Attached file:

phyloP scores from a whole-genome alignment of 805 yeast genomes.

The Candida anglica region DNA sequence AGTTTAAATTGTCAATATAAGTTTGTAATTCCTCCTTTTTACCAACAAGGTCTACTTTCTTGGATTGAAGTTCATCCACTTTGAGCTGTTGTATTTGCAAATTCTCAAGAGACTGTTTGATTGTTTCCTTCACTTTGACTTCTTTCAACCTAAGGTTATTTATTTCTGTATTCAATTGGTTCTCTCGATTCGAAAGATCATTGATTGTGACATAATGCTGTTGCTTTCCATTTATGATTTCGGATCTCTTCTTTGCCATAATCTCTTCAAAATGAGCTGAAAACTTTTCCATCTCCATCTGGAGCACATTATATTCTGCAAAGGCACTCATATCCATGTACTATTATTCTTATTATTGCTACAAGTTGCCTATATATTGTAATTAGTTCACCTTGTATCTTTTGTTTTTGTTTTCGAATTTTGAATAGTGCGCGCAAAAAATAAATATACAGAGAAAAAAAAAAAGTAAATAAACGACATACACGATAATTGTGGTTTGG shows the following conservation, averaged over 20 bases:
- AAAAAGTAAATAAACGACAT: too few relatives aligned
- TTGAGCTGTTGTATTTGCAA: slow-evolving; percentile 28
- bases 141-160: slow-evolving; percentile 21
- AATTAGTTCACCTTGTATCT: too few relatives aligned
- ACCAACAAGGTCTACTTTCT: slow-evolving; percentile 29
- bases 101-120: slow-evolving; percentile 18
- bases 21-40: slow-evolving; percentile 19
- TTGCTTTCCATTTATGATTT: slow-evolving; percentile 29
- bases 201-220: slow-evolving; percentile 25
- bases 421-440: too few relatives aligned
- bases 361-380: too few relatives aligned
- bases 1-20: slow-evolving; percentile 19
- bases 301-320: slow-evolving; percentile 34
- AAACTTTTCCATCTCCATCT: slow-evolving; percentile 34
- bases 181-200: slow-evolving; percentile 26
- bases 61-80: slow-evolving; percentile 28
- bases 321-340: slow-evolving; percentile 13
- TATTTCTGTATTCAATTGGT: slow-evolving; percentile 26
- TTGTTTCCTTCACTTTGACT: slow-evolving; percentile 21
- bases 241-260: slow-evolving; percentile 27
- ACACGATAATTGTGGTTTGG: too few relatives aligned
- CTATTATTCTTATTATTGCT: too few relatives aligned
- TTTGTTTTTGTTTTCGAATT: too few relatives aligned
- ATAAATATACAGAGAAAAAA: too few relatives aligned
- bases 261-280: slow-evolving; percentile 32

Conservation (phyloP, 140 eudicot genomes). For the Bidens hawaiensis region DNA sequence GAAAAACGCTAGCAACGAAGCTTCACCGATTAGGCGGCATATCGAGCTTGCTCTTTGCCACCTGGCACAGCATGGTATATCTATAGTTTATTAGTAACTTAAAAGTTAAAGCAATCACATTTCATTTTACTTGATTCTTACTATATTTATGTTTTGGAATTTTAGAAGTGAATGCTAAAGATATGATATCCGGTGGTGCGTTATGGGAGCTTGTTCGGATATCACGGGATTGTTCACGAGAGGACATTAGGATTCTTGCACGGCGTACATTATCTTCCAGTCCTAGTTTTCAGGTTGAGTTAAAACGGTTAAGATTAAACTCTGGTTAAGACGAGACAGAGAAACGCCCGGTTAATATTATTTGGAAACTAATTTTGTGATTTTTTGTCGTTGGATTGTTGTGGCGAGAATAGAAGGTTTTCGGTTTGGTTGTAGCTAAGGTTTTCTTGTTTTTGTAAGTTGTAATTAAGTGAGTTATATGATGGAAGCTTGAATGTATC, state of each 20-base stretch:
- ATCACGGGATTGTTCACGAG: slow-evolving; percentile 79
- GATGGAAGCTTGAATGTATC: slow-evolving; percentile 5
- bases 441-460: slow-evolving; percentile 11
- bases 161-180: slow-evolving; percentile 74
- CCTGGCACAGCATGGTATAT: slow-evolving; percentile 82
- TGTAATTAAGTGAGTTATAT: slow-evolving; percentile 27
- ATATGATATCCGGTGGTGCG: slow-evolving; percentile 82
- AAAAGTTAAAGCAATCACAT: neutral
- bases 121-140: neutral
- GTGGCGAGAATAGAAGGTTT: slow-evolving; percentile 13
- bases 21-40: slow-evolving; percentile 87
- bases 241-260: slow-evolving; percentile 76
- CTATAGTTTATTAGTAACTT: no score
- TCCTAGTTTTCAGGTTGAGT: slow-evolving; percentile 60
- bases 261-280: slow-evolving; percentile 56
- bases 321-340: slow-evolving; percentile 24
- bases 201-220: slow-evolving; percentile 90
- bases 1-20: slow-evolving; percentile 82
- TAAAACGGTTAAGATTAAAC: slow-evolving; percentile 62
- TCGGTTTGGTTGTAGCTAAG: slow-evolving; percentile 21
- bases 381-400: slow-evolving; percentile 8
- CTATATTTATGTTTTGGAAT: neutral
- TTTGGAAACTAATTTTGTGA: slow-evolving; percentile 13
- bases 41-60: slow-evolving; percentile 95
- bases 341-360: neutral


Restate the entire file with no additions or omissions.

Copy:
phyloP scores from a whole-genome alignment of 805 yeast genomes.

The Candida anglica region DNA sequence AGTTTAAATTGTCAATATAAGTTTGTAATTCCTCCTTTTTACCAACAAGGTCTACTTTCTTGGATTGAAGTTCATCCACTTTGAGCTGTTGTATTTGCAAATTCTCAAGAGACTGTTTGATTGTTTCCTTCACTTTGACTTCTTTCAACCTAAGGTTATTTATTTCTGTATTCAATTGGTTCTCTCGATTCGAAAGATCATTGATTGTGACATAATGCTGTTGCTTTCCATTTATGATTTCGGATCTCTTCTTTGCCATAATCTCTTCAAAATGAGCTGAAAACTTTTCCATCTCCATCTGGAGCACATTATATTCTGCAAAGGCACTCATATCCATGTACTATTATTCTTATTATTGCTACAAGTTGCCTATATATTGTAATTAGTTCACCTTGTATCTTTTGTTTTTGTTTTCGAATTTTGAATAGTGCGCGCAAAAAATAAATATACAGAGAAAAAAAAAAAGTAAATAAACGACATACACGATAATTGTGGTTTGG shows the following conservation, averaged over 20 bases:
- AAAAAGTAAATAAACGACAT: too few relatives aligned
- TTGAGCTGTTGTATTTGCAA: slow-evolving; percentile 28
- bases 141-160: slow-evolving; percentile 21
- AATTAGTTCACCTTGTATCT: too few relatives aligned
- ACCAACAAGGTCTACTTTCT: slow-evolving; percentile 29
- bases 101-120: slow-evolving; percentile 18
- bases 21-40: slow-evolving; percentile 19
- TTGCTTTCCATTTATGATTT: slow-evolving; percentile 29
- bases 201-220: slow-evolving; percentile 25
- bases 421-440: too few relatives aligned
- bases 361-380: too few relatives aligned
- bases 1-20: slow-evolving; percentile 19
- bases 301-320: slow-evolving; percentile 34
- AAACTTTTCCATCTCCATCT: slow-evolving; percentile 34
- bases 181-200: slow-evolving; percentile 26
- bases 61-80: slow-evolving; percentile 28
- bases 321-340: slow-evolving; percentile 13
- TATTTCTGTATTCAATTGGT: slow-evolving; percentile 26
- TTGTTTCCTTCACTTTGACT: slow-evolving; percentile 21
- bases 241-260: slow-evolving; percentile 27
- ACACGATAATTGTGGTTTGG: too few relatives aligned
- CTATTATTCTTATTATTGCT: too few relatives aligned
- TTTGTTTTTGTTTTCGAATT: too few relatives aligned
- ATAAATATACAGAGAAAAAA: too few relatives aligned
- bases 261-280: slow-evolving; percentile 32

Conservation (phyloP, 140 eudicot genomes). For the Bidens hawaiensis region DNA sequence GAAAAACGCTAGCAACGAAGCTTCACCGATTAGGCGGCATATCGAGCTTGCTCTTTGCCACCTGGCACAGCATGGTATATCTATAGTTTATTAGTAACTTAAAAGTTAAAGCAATCACATTTCATTTTACTTGATTCTTACTATATTTATGTTTTGGAATTTTAGAAGTGAATGCTAAAGATATGATATCCGGTGGTGCGTTATGGGAGCTTGTTCGGATATCACGGGATTGTTCACGAGAGGACATTAGGATTCTTGCACGGCGTACATTATCTTCCAGTCCTAGTTTTCAGGTTGAGTTAAAACGGTTAAGATTAAACTCTGGTTAAGACGAGACAGAGAAACGCCCGGTTAATATTATTTGGAAACTAATTTTGTGATTTTTTGTCGTTGGATTGTTGTGGCGAGAATAGAAGGTTTTCGGTTTGGTTGTAGCTAAGGTTTTCTTGTTTTTGTAAGTTGTAATTAAGTGAGTTATATGATGGAAGCTTGAATGTATC, state of each 20-base stretch:
- ATCACGGGATTGTTCACGAG: slow-evolving; percentile 79
- GATGGAAGCTTGAATGTATC: slow-evolving; percentile 5
- bases 441-460: slow-evolving; percentile 11
- bases 161-180: slow-evolving; percentile 74
- CCTGGCACAGCATGGTATAT: slow-evolving; percentile 82
- TGTAATTAAGTGAGTTATAT: slow-evolving; percentile 27
- ATATGATATCCGGTGGTGCG: slow-evolving; percentile 82
- AAAAGTTAAAGCAATCACAT: neutral
- bases 121-140: neutral
- GTGGCGAGAATAGAAGGTTT: slow-evolving; percentile 13
- bases 21-40: slow-evolving; percentile 87
- bases 241-260: slow-evolving; percentile 76
- CTATAGTTTATTAGTAACTT: no score
- TCCTAGTTTTCAGGTTGAGT: slow-evolving; percentile 60
- bases 261-280: slow-evolving; percentile 56
- bases 321-340: slow-evolving; percentile 24
- bases 201-220: slow-evolving; percentile 90
- bases 1-20: slow-evolving; percentile 82
- TAAAACGGTTAAGATTAAAC: slow-evolving; percentile 62
- TCGGTTTGGTTGTAGCTAAG: slow-evolving; percentile 21
- bases 381-400: slow-evolving; percentile 8
- CTATATTTATGTTTTGGAAT: neutral
- TTTGGAAACTAATTTTGTGA: slow-evolving; percentile 13
- bases 41-60: slow-evolving; percentile 95
- bases 341-360: neutral